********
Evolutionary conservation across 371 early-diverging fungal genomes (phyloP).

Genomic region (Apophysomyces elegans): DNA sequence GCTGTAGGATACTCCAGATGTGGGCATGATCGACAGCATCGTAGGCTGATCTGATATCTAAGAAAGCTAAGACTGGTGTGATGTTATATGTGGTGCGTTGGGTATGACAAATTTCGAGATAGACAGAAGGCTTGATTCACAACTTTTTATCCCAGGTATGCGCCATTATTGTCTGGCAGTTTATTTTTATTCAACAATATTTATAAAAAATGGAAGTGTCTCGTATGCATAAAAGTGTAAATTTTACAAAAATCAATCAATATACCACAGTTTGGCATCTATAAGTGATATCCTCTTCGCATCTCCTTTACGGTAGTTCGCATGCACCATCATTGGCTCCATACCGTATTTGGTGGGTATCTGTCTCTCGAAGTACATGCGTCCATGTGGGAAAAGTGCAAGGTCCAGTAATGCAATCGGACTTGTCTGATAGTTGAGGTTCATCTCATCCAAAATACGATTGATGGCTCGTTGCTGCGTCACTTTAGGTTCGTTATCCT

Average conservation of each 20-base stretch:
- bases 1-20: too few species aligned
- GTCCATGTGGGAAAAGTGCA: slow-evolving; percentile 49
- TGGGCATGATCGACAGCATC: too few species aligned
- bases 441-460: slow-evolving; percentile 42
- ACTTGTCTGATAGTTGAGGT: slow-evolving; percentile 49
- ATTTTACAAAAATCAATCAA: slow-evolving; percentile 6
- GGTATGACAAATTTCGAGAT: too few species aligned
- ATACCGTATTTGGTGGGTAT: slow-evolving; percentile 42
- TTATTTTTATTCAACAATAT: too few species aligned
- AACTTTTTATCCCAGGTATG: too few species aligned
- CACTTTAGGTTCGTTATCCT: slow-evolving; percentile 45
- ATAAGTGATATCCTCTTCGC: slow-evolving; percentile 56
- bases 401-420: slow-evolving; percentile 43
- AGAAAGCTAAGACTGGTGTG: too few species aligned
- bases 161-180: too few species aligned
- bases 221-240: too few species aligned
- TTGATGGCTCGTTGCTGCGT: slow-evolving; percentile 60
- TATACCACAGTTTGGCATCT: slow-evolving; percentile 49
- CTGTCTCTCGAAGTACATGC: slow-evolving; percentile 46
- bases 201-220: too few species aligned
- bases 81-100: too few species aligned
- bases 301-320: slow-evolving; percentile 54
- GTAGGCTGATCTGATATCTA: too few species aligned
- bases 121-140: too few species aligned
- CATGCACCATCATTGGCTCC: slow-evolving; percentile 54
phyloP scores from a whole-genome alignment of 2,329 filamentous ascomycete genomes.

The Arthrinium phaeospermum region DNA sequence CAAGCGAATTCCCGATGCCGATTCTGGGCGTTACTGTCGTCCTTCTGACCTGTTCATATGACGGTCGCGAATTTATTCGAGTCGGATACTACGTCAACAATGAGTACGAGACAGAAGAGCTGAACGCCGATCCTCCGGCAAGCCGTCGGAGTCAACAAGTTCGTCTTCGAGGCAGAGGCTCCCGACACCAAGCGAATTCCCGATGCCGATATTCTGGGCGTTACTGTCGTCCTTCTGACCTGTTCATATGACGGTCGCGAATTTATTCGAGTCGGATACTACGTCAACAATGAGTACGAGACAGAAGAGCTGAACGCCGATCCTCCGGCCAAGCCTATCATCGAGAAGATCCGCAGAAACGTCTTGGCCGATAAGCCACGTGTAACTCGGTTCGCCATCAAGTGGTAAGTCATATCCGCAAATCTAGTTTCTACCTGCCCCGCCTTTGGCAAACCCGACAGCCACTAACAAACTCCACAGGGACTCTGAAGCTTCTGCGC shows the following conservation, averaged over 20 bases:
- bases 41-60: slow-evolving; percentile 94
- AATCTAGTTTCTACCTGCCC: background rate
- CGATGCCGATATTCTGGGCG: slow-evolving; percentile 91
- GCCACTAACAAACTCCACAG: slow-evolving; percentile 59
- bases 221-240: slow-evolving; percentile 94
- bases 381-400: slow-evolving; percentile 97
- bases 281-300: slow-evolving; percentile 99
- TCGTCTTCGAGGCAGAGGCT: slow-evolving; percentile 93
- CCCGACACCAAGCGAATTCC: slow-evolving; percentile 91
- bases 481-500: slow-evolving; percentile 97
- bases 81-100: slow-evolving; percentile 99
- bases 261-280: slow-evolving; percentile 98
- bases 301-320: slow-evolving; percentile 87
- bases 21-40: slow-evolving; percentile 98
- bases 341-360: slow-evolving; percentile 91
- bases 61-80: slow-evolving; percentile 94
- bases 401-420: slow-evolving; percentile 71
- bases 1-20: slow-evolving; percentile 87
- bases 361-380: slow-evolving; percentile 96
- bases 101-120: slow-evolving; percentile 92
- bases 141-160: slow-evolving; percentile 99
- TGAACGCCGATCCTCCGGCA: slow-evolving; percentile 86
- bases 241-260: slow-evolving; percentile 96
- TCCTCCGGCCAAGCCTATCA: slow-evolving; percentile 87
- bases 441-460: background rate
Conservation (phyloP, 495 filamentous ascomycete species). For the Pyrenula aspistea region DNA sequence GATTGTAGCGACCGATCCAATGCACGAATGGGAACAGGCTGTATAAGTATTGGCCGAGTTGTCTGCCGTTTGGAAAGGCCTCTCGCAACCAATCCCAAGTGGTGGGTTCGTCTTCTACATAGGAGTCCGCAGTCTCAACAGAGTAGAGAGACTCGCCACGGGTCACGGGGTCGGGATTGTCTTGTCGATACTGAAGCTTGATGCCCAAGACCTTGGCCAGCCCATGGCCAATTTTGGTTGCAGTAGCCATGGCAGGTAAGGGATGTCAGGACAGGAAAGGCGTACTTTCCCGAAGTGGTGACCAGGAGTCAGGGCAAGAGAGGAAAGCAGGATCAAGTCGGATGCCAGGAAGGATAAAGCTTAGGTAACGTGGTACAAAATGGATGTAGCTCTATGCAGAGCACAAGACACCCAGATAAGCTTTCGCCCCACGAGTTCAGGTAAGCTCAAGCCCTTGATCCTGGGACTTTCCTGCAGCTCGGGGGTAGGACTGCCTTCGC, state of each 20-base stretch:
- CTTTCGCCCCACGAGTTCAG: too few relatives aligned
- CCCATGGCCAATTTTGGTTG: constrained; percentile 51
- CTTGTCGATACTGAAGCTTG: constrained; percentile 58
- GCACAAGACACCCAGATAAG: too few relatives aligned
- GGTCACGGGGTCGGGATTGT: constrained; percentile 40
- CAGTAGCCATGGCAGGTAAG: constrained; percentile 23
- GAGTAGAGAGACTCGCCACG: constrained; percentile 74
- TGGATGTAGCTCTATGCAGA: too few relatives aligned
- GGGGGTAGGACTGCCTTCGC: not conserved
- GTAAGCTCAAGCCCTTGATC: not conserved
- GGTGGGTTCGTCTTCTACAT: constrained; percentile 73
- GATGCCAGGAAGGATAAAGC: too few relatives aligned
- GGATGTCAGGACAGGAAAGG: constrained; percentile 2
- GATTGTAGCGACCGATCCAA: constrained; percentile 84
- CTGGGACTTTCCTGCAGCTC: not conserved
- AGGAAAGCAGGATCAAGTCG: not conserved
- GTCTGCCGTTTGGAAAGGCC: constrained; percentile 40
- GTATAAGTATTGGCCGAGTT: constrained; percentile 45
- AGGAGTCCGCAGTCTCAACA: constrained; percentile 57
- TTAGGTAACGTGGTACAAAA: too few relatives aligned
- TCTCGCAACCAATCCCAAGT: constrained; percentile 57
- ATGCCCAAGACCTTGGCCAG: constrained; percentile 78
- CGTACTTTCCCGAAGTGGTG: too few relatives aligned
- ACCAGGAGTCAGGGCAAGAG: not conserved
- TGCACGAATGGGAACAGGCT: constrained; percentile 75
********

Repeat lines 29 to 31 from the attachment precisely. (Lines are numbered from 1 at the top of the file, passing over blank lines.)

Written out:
phyloP scores from a whole-genome alignment of 2,329 filamentous ascomycete genomes.

The Arthrinium phaeospermum region DNA sequence CAAGCGAATTCCCGATGCCGATTCTGGGCGTTACTGTCGTCCTTCTGACCTGTTCATATGACGGTCGCGAATTTATTCGAGTCGGATACTACGTCAACAATGAGTACGAGACAGAAGAGCTGAACGCCGATCCTCCGGCAAGCCGTCGGAGTCAACAAGTTCGTCTTCGAGGCAGAGGCTCCCGACACCAAGCGAATTCCCGATGCCGATATTCTGGGCGTTACTGTCGTCCTTCTGACCTGTTCATATGACGGTCGCGAATTTATTCGAGTCGGATACTACGTCAACAATGAGTACGAGACAGAAGAGCTGAACGCCGATCCTCCGGCCAAGCCTATCATCGAGAAGATCCGCAGAAACGTCTTGGCCGATAAGCCACGTGTAACTCGGTTCGCCATCAAGTGGTAAGTCATATCCGCAAATCTAGTTTCTACCTGCCCCGCCTTTGGCAAACCCGACAGCCACTAACAAACTCCACAGGGACTCTGAAGCTTCTGCGC shows the following conservation, averaged over 20 bases:
- bases 41-60: slow-evolving; percentile 94